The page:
Tung Oil vs. Linseed Oil: Know the Difference

If you’re a professional carpenter, a carpentry enthusiast, or just a homeowner with a passion for owning wooden furniture, you’re undoubtedly conscious about wood preservation and treatment.

Various kinds of oils can help you meet this objective. Among them, the two most common options in the present market are tung oil and linseed oil.

That’s why the “tung oil vs. linseed oil” debate is natural. Well, in this article, we will be discussing the differences between tung oil and linseed oil to help you determine which one is the best for your purpose. Keep reading to know more.

What Is Tung Oil?

Also known as China wood oil, tung oil is the byproduct of crushing a tung tree's nuts. Tung oil solidifies when you keep it out in the open air for a long time.

The coating you can make from using tung oil will give off a clear and wet look; it is an excellent option for wood finishes and gives an added layer of protection to the wood.

Originating in the southern regions of China, tung oil dates back to as far as 500BC. It mostly constitutes of acid. The main functions of it include wood finishing and protecting oil-paper umbrellas.

What Is Linseed Oil?

Linseed oil is a pale yellow oil that you can get after drying flax plants' ripe seeds. You can either crush the seeds to get the oil or get it through the solvent extraction process. Linseed oil can polymerize into taking a solid shape, and you can mix them with other oils because of this quality.

You can also mix it with a variety of resins and solvents to create various textures and forms. Linseed oil is also a valuable dietary supplement.

It is popularly eaten alongside potatoes or quark in various parts of Europe. It is an omega-3 fatty acid and is a delicacy due to improving the flavor of food. It is also famous for its use as a paint binder; a wood finishes a glazing putty and sizes oil gilding.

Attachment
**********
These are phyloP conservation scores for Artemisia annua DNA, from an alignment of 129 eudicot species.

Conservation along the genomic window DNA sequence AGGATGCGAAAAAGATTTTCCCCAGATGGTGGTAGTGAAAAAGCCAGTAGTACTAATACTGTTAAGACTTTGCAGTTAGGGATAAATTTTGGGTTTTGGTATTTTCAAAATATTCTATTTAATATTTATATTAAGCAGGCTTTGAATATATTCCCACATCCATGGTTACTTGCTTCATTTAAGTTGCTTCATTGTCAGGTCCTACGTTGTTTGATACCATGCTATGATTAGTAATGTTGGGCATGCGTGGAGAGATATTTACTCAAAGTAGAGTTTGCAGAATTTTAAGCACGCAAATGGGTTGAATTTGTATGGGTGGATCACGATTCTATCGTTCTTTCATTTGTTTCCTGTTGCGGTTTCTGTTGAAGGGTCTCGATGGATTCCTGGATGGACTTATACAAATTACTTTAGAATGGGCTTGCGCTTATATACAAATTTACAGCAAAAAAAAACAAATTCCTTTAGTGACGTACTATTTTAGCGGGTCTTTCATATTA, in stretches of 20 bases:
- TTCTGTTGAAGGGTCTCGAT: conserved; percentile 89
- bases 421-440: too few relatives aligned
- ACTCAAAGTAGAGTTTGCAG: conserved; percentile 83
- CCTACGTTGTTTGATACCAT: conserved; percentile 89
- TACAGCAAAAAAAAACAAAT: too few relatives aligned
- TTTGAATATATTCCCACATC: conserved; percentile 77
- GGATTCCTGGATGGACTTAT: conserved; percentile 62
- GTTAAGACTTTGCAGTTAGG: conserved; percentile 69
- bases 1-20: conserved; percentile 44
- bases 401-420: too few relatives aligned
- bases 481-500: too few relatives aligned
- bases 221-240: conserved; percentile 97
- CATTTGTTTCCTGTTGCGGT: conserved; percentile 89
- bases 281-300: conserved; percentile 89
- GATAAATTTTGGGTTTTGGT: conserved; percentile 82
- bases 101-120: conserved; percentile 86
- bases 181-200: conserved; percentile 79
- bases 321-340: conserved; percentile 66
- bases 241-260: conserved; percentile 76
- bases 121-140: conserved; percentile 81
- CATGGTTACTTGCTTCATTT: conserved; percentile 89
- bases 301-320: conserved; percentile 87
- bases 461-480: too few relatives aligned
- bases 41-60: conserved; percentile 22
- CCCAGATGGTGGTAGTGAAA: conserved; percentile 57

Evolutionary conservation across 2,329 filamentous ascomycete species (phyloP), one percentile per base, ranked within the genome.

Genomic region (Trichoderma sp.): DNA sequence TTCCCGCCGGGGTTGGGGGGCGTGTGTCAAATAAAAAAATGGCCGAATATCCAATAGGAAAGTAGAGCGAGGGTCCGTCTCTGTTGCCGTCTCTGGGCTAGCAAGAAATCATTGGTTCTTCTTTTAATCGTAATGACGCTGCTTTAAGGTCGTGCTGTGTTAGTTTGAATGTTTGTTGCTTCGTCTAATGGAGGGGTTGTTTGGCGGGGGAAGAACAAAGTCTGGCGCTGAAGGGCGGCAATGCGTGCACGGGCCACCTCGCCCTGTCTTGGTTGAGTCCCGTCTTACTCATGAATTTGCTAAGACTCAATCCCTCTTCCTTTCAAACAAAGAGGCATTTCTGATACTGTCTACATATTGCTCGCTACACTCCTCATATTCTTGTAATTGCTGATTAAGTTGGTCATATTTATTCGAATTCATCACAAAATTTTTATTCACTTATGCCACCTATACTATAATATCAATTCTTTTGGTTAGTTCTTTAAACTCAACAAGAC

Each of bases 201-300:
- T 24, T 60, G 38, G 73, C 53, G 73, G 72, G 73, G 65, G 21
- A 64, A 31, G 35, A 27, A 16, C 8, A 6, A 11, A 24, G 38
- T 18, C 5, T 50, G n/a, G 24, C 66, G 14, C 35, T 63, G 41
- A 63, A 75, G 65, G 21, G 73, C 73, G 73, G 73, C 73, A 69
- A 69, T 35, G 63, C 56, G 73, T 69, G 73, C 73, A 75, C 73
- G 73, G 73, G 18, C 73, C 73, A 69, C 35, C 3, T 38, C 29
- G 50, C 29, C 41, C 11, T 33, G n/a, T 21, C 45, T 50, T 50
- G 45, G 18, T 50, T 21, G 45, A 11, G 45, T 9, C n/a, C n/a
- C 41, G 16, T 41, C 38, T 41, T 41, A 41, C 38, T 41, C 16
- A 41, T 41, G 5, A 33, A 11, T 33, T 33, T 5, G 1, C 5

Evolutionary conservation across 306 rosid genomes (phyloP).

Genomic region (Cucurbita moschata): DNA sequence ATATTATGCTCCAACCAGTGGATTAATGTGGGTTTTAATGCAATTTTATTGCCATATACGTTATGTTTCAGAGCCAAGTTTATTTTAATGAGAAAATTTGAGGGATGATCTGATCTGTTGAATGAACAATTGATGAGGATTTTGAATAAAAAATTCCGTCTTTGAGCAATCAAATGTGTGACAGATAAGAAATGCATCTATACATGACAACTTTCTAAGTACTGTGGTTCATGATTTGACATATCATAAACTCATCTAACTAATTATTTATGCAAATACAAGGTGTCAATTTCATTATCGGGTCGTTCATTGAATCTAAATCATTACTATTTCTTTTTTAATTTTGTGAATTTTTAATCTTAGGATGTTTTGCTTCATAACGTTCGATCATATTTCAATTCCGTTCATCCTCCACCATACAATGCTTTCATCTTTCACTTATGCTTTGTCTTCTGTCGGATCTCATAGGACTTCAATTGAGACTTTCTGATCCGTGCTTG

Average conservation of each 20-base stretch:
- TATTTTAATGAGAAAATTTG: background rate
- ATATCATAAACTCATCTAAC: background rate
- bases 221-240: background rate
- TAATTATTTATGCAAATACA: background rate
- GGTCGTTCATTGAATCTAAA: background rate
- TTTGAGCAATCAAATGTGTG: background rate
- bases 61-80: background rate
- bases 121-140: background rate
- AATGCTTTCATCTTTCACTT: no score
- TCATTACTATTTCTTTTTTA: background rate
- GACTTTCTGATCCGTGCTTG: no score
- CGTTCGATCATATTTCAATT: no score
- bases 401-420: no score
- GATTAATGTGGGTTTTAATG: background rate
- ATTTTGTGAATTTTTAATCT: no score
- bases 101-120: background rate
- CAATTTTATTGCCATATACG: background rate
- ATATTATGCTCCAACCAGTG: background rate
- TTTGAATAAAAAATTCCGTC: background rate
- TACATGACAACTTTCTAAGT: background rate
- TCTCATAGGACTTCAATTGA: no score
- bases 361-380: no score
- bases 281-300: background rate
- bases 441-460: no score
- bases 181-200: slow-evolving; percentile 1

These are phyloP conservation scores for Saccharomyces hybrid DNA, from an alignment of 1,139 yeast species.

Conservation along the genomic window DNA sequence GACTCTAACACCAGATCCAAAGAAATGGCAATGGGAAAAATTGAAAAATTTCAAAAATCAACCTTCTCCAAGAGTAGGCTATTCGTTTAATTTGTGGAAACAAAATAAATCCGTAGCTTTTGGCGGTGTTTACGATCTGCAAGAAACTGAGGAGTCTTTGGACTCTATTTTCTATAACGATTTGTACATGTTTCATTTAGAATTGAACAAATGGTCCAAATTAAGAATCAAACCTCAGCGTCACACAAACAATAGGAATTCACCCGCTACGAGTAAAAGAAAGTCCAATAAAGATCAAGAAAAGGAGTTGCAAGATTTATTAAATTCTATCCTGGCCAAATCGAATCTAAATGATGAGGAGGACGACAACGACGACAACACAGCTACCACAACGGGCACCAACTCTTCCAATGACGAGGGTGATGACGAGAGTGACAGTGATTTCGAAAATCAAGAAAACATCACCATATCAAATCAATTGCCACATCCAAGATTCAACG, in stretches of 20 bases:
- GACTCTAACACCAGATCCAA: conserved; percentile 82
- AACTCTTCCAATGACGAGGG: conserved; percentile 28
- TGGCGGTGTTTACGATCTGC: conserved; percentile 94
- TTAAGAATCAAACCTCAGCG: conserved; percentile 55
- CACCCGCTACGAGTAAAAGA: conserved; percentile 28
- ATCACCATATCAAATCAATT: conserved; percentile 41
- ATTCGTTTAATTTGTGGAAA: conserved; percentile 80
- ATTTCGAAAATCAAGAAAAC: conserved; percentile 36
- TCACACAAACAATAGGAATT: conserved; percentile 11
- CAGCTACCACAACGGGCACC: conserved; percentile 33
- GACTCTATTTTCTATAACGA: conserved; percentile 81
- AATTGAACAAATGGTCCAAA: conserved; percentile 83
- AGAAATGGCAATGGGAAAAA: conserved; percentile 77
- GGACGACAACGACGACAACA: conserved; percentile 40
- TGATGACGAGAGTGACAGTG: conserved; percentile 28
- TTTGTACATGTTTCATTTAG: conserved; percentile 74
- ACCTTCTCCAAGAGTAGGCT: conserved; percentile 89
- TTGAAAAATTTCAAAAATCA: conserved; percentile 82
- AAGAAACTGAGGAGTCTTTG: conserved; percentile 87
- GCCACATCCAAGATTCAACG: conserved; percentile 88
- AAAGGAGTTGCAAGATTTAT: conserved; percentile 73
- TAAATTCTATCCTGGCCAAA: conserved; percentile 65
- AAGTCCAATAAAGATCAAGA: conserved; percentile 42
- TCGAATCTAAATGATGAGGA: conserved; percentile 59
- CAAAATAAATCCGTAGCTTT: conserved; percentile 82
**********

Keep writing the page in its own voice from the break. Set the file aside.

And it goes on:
Differences between Tung Oil and Linseed Oil

Here are the factors that will help you differentiate tung oil from linseed oil.

Impact on Furniture

You will have to mix tung oil with water before you can apply it to furniture. It will not solidify and dry out on the table if you don't do so. Be sure to use it evenly as overuse may lead to the film of the furniture to wrinkle.

On the other hand, linseed oil is relatively easier to apply to furniture. However, it takes a substantially longer time to dry out than tung oil.

Tung oil penetrates deep into the wood's fibers and makes it more challenging by sealing it properly. Linseed oil, on the other hand, protects the furniture differently. Although it penetrates the wood, it is more focused on preserving the wood than sealing it.

Efficiency after Application

Linseed oil is more visually appealing than tung oil. Whereas tung oil gives off a rustic and transparent finish, linseed oil has a richer and eye-catching finish. However, tung oil provides greater resistance to water. It helps to lock the moisture more efficiently than linseed oil.

And linseed oil has a greater effectivity in the application. All you will have to do is apply once, and it’ll be a while before you need to do it again. On the other hand, tung oil needs a regular application to preserve the furniture properly.

Versatility

Tung oil does not have as many purposes as linseed oil does. Linseed oil is an excellent option for cooking. It has many health benefits too. And it can also be useful as substitutes for many artificial substitutes and is an environment-friendly alternative again.

Moreover, tung oil is minimal in terms of use. It is only applicable to adding finishes to furniture and protecting umbrellas.

Conclusion

Tung oil and linseed oil are both widely available in markets. They are also very affordable and have similar price points. However, when it comes to adding finishes to furniture, tung oil is undisputedly the better choice. It is simply the best natural product for this purpose. However, linseed oil has many more uses than tung oil.

Therefore, if you know what your need is, you’ll easily know where you stand in the “tung oil vs. linseed oil” debate!

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